Not only the scare woke him up, but also the fact he had fallen from his bed, covered in sweat. He took all his clothes, what he used as a pajama, and threw it on the bin that was actually a washing machine. He had never experienced that kind of nightmare. It had really been scary. He even realized his face was covered in tears when he removed his t-shirt. He decided to get into the shower, as even cold water would help getting his ideas in order and all of the bad thoughts out of his mind, at least for while. He needed to feel calm once again. But that didn’t last very long.

 As he walked out of the shower, the alarm was activated again. This time the computer was able to tell him way with one word: asteroid. He ran still naked and wet to the command center, holding a towel on one hand. Stevenson put the towel on the chair and sat on it and then pushed some buttons and wrote some words in a keyboard. He was chatting with the computer. On a screen, he got an image of whatever it was that had activated the alarm. He had to enhance the quality because it was very small.

 Indeed, it was an asteroid. It had a very classical shape and was travelling slower than most asteroids did. But that wasn’t the reason the alarm had been activated. In the last few months, he had encountered other rocks like that one. The difference this time was that all the instruments onboard the ship had detected life on the rock. Some form of life was around or inside that asteroid and he had to be able to get it for himself as that would be his ticket to a much better life.

 The station couldn’t really move but he did have a vehicle for outside exploration. He ran to the hangar, put on some piloting clothes and hopped into the small vehicle, which was shaped as a tennis ball. The idea was to grab the rock and carry it back to the station with the mechanical arms the vehicle had. It shouldn’t be hard as the rock was not that big and he only needed some pieces. So he went out inside the ball and navigated bravely towards the floating rock.

 An incredible velocity pushed it though space but it was too slow for asteroid standards. So breaking it a little bit shouldn’t be hard at all. He started doing so when a powerful sound almost made him deaf. It was coming from the station, another alarm. He had to complete his work fast with the asteroid first, so he decided to use a laser to extract a good chunk of it. His operation on the rock was successful and he was able to take a very good part back to the station, where the sound seemed to get stronger.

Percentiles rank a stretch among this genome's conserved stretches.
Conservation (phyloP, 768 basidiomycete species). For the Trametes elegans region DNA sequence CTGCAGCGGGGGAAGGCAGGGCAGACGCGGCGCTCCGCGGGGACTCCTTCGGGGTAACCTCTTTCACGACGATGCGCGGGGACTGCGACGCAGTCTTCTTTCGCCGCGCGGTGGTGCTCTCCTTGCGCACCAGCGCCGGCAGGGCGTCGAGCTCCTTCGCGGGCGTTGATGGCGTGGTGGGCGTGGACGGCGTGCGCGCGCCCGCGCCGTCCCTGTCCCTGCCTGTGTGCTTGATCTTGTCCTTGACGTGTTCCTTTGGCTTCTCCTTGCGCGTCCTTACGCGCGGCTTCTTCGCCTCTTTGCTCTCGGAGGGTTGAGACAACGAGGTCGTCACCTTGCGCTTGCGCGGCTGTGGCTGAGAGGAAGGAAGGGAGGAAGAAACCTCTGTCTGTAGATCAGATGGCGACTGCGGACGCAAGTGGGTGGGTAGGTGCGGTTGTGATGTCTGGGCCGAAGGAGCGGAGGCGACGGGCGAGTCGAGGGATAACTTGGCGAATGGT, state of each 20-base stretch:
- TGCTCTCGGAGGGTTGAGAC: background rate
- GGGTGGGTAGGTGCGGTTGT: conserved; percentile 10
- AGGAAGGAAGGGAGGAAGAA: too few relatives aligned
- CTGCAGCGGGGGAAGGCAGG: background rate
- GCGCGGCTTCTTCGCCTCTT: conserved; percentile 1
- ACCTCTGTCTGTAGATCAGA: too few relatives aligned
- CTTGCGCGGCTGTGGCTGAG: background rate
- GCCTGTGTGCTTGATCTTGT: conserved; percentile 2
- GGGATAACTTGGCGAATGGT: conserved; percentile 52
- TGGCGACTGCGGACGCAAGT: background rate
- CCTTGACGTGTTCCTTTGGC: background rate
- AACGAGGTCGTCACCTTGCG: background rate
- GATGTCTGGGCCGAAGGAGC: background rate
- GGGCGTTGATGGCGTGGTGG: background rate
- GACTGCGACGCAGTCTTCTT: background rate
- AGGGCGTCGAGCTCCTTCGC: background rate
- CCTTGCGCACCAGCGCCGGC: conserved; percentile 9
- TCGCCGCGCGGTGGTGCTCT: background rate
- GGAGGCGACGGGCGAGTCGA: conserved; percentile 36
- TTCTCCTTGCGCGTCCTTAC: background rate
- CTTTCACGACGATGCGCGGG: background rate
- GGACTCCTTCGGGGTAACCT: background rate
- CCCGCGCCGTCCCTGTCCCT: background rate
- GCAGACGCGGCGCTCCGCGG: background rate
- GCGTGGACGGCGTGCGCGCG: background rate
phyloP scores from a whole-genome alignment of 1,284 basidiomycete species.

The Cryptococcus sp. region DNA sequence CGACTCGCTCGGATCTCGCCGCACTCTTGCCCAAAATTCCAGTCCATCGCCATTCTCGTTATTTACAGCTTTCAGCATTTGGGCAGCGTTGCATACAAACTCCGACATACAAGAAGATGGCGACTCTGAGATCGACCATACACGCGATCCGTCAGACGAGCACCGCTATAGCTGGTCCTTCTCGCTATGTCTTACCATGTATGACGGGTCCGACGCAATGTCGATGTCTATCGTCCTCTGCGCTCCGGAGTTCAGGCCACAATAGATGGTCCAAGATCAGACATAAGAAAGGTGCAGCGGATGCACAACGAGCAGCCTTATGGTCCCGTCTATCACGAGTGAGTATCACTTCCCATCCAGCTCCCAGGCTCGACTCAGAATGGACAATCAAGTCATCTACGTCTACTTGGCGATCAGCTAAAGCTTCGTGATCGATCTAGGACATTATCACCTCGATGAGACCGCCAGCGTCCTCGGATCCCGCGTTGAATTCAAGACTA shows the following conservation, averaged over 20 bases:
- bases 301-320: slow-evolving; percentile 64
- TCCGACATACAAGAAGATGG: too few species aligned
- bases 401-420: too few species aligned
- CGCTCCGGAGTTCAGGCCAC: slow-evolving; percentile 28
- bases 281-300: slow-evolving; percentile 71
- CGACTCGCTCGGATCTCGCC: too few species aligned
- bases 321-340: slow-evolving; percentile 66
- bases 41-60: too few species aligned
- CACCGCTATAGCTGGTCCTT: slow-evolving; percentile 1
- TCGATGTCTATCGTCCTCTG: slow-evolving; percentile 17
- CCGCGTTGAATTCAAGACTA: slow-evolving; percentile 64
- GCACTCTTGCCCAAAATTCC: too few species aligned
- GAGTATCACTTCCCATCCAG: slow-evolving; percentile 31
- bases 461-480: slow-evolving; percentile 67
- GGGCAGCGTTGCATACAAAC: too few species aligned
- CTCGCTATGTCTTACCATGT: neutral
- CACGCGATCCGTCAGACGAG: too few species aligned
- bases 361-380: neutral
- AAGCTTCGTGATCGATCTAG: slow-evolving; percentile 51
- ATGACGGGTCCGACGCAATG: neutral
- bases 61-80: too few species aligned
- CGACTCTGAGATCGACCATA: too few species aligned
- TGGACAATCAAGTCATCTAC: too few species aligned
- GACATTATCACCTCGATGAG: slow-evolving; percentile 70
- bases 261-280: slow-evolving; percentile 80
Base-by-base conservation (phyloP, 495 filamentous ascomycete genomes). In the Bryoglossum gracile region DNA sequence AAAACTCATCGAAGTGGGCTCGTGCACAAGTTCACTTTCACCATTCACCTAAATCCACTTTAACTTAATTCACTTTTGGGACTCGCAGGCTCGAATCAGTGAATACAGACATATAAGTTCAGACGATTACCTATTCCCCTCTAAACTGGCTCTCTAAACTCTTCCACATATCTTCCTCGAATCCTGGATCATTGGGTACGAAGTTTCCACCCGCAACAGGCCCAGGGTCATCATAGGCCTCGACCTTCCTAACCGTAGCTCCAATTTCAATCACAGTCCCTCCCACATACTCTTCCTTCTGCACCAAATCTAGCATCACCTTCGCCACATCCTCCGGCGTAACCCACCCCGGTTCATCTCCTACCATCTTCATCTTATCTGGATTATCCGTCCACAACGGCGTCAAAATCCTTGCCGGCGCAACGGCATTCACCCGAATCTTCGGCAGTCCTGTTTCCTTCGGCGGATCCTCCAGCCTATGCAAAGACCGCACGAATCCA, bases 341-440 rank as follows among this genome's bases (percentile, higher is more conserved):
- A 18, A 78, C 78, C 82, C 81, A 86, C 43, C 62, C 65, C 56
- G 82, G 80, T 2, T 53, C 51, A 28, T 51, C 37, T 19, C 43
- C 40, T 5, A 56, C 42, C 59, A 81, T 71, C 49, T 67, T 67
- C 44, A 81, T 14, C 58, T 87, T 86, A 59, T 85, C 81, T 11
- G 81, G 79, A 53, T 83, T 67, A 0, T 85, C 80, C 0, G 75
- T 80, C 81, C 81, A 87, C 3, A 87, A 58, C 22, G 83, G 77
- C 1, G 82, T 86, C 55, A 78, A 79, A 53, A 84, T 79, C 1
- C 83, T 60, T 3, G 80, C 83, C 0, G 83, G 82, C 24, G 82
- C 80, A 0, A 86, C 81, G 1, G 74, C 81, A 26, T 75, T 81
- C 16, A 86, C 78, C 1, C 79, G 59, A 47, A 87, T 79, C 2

Apparently, it was an urgent message and that piercing noise was the way to get it through. He was surprised to see it was not only a short written message that said, “Stand by”. He didn’t really understand. Besides, his mind was with the rock he had just brought back. But then, the alarm ended and a screen that had never worked had been turned on. There was a face there, it was his boss. He was pale and looked very skinny and tired. He declared they had encountered something and that, whatever it was, it had attacked them. He failed to explain it further. But his next phrase was the one who made Stevenson feel heavier: “The Earth has been destroyed. Don’t come back”.

domingo, 1 de marzo de 2015

Mars

   Although Mars had always appeared to be empty and lifeless, things were different now. For the last six months, people on Earth knew that if they stared up at the sky, some humans might be doing the same very far from them, on Global 1. That was the name of the fist Martian base in human History and was an object of pride and joy for many humans, specially those in the scientific community who had wanted this dream come true for a long time.

 Many governments had once and again postponed the so-called “colonization” of Mars namely because of budget problems and health issues. But they had never really tried to solve any of those problems. When scientists, the private sector and other countries decided it was time to pay a proper visit to the red planet, solutions were created for every single problem.

 The hardest trip was the one of the first group of people as they would never set a foot on Martian soil but they would organize everything for when others came to get them and replace them both up in the orbital station as in the new base on the ground. At first, only seven men and women orbited Mars for about two years. Occasionally, ships would come in from Earth carrying all kinds of supplies, mainly food and new equipment to help make the base and instruments to investigate the current state of the planet.